Southern California Coastal & Inland Valleys
Replant if Germination is Poor
Problems with seed germination may be due to old seed, soil that is too warm or has been allowed to dry out, or seeds that were sown either too deeply or not deeply enough. Try again.
Tend to Seedlings
Keep seed beds moist and shaded from hot afternoon sun until the seedlings develop two to four true leaves. After transplanting them, mulch the soil lightly, and add more in October and November for additional frost protection. Keep the mulch an inch away from the plant stems, however, for good air circulation and less potential for disease problems.
Plant Winter Veggies
Vegetables that tolerate light frosts and temperatures in the upper twenties will extend the growing season and provide fresh produce all winter long. These include beets; Chinese and savoy-leafed cabbages; collards; kale; butterhead, heading, and romaine lettuces; flat-leaf parsley; radishes; turnips; savoy-leafed spinaches; and Swiss chard. Sow or transplant two or three times the amount you would for spring harvest, as these overwintering crops will grow very slowly, and you'll harvest only a leaf or two at a time from each plant when the weather's cold.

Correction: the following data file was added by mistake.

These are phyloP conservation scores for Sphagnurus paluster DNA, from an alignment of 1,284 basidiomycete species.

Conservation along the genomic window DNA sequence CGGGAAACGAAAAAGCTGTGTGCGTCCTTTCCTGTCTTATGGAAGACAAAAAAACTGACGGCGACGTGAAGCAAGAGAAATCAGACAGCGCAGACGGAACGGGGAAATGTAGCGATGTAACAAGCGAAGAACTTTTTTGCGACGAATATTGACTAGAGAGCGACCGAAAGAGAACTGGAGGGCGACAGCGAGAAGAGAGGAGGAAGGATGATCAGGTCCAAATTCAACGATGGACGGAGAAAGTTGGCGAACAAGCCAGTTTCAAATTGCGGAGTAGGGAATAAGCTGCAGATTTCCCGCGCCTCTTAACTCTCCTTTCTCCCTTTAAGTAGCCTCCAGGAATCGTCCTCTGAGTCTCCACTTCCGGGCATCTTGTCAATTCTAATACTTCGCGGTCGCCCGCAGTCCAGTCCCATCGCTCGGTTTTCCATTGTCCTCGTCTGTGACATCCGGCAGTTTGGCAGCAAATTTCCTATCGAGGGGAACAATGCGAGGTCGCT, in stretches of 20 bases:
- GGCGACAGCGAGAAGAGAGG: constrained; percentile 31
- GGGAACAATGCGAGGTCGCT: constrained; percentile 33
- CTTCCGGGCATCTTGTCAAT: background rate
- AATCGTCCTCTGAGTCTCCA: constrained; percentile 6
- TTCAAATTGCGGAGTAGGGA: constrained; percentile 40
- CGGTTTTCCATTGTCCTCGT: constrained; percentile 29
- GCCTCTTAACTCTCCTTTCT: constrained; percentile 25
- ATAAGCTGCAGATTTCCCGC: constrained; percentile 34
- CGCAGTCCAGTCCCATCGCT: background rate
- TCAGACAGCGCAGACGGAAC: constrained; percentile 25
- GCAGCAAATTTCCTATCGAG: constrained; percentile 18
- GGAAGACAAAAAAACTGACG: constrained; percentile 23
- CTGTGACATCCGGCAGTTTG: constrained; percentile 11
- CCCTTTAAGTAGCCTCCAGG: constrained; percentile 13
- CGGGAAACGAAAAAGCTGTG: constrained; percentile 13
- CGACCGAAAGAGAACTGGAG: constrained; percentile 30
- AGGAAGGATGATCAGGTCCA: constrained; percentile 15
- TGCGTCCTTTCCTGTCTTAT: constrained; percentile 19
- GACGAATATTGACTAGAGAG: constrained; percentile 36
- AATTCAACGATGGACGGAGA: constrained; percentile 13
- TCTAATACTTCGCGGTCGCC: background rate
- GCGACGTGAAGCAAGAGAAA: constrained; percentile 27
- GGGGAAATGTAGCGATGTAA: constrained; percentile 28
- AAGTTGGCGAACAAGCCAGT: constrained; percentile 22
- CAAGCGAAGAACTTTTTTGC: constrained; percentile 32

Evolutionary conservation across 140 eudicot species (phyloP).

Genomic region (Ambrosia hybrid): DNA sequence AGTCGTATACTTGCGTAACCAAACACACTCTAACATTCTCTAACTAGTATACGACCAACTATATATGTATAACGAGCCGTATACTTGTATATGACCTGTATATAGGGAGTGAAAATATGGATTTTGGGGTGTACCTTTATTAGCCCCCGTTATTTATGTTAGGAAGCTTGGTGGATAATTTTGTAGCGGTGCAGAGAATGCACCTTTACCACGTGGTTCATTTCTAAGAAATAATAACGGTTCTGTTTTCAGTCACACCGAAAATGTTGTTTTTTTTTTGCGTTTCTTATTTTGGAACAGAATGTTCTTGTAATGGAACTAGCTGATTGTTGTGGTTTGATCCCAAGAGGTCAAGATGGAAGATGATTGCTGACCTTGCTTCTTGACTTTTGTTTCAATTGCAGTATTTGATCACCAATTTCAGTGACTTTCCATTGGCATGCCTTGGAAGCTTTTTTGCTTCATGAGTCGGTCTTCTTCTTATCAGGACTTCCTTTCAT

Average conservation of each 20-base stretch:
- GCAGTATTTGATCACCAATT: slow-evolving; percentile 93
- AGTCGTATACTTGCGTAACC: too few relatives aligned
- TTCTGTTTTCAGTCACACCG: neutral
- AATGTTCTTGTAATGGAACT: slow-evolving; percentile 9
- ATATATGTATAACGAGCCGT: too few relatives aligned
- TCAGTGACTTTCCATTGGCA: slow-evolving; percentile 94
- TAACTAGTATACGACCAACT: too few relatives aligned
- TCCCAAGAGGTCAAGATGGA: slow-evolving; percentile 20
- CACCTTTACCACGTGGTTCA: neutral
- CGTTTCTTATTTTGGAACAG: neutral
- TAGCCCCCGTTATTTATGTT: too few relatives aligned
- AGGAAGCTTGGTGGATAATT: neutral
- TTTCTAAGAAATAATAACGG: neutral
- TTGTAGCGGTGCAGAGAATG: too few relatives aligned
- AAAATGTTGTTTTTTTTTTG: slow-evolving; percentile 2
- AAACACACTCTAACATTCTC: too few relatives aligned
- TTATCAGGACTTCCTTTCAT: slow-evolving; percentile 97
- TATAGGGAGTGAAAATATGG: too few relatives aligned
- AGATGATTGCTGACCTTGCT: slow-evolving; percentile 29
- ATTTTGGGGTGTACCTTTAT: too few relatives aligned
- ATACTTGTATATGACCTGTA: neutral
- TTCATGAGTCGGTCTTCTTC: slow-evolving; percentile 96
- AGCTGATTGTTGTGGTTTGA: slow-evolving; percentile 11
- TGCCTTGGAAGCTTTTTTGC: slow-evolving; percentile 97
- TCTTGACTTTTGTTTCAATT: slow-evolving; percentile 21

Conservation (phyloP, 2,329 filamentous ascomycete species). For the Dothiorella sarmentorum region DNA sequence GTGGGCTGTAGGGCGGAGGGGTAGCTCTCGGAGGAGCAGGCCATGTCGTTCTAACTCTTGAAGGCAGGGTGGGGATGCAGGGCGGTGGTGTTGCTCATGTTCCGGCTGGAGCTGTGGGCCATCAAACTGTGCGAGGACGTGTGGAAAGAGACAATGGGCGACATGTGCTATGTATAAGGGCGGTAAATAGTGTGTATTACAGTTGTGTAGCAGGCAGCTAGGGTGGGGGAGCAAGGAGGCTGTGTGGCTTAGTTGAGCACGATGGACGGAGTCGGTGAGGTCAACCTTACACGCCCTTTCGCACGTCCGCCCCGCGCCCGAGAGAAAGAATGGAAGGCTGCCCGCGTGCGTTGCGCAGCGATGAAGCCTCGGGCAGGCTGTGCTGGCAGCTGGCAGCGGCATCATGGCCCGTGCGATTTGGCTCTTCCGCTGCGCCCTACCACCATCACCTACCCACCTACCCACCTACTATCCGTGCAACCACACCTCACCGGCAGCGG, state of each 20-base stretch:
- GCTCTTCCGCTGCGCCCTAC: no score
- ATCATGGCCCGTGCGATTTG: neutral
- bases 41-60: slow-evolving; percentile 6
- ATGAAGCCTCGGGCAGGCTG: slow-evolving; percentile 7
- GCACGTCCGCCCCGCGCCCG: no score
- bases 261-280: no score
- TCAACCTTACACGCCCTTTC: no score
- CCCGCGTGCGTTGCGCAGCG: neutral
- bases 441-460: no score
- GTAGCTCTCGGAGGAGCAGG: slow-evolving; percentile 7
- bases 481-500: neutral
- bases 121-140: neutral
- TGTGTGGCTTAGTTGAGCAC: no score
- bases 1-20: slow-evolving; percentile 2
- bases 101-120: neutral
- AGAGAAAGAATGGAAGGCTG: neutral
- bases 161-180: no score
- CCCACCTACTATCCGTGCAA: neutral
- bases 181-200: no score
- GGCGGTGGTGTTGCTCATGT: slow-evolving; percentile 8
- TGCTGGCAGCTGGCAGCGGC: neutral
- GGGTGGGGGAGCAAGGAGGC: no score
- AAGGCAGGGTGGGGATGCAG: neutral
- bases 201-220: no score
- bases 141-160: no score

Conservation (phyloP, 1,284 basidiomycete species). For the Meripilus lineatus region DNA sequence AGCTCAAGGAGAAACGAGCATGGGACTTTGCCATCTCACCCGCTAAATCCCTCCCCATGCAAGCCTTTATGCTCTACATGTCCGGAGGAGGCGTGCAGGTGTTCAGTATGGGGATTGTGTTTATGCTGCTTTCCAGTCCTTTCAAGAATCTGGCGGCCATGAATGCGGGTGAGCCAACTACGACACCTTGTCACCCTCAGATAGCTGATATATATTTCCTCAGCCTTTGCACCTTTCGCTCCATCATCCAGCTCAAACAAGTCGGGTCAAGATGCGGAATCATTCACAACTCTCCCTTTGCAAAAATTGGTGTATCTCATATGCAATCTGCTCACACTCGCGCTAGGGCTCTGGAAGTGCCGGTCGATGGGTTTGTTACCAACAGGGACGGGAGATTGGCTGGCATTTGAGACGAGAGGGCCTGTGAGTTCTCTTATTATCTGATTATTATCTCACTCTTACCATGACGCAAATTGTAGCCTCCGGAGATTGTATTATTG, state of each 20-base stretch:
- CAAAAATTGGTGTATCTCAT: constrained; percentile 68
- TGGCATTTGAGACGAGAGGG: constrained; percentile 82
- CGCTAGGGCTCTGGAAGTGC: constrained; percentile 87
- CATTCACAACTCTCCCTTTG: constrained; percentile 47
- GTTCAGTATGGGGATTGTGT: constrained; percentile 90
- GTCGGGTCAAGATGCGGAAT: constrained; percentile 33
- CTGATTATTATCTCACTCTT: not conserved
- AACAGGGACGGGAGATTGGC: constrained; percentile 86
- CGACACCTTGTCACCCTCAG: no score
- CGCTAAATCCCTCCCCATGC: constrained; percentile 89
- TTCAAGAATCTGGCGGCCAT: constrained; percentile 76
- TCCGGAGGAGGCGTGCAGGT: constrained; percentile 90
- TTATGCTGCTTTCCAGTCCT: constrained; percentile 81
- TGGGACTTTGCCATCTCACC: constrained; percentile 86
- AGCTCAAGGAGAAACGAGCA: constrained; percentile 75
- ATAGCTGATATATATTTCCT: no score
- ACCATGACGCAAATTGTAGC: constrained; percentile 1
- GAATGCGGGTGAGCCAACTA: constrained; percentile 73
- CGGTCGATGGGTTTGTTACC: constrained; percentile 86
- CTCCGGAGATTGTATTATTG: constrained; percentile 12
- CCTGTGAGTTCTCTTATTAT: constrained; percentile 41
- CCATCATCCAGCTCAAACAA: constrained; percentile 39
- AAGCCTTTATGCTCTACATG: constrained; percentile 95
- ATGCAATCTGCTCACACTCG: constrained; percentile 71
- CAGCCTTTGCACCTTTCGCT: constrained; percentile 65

Trim for More Blooms
Cut back alyssum, coreopsis, marguerite and Shasta daisies, delphiniums, dianthus, felicias, gaillardias, geraniums, ivies, lantanas, lobelias, petunias, and santolinas to one-third or one-half of their present size. However, don't cut them back beyond the green foliage to the older woody growth, as this may kill the plant.
Turn Stalks into Trellises
Save the stalks of tall sunflowers, stripped of their branches and leaves, to use next year as trellises for peas and beans.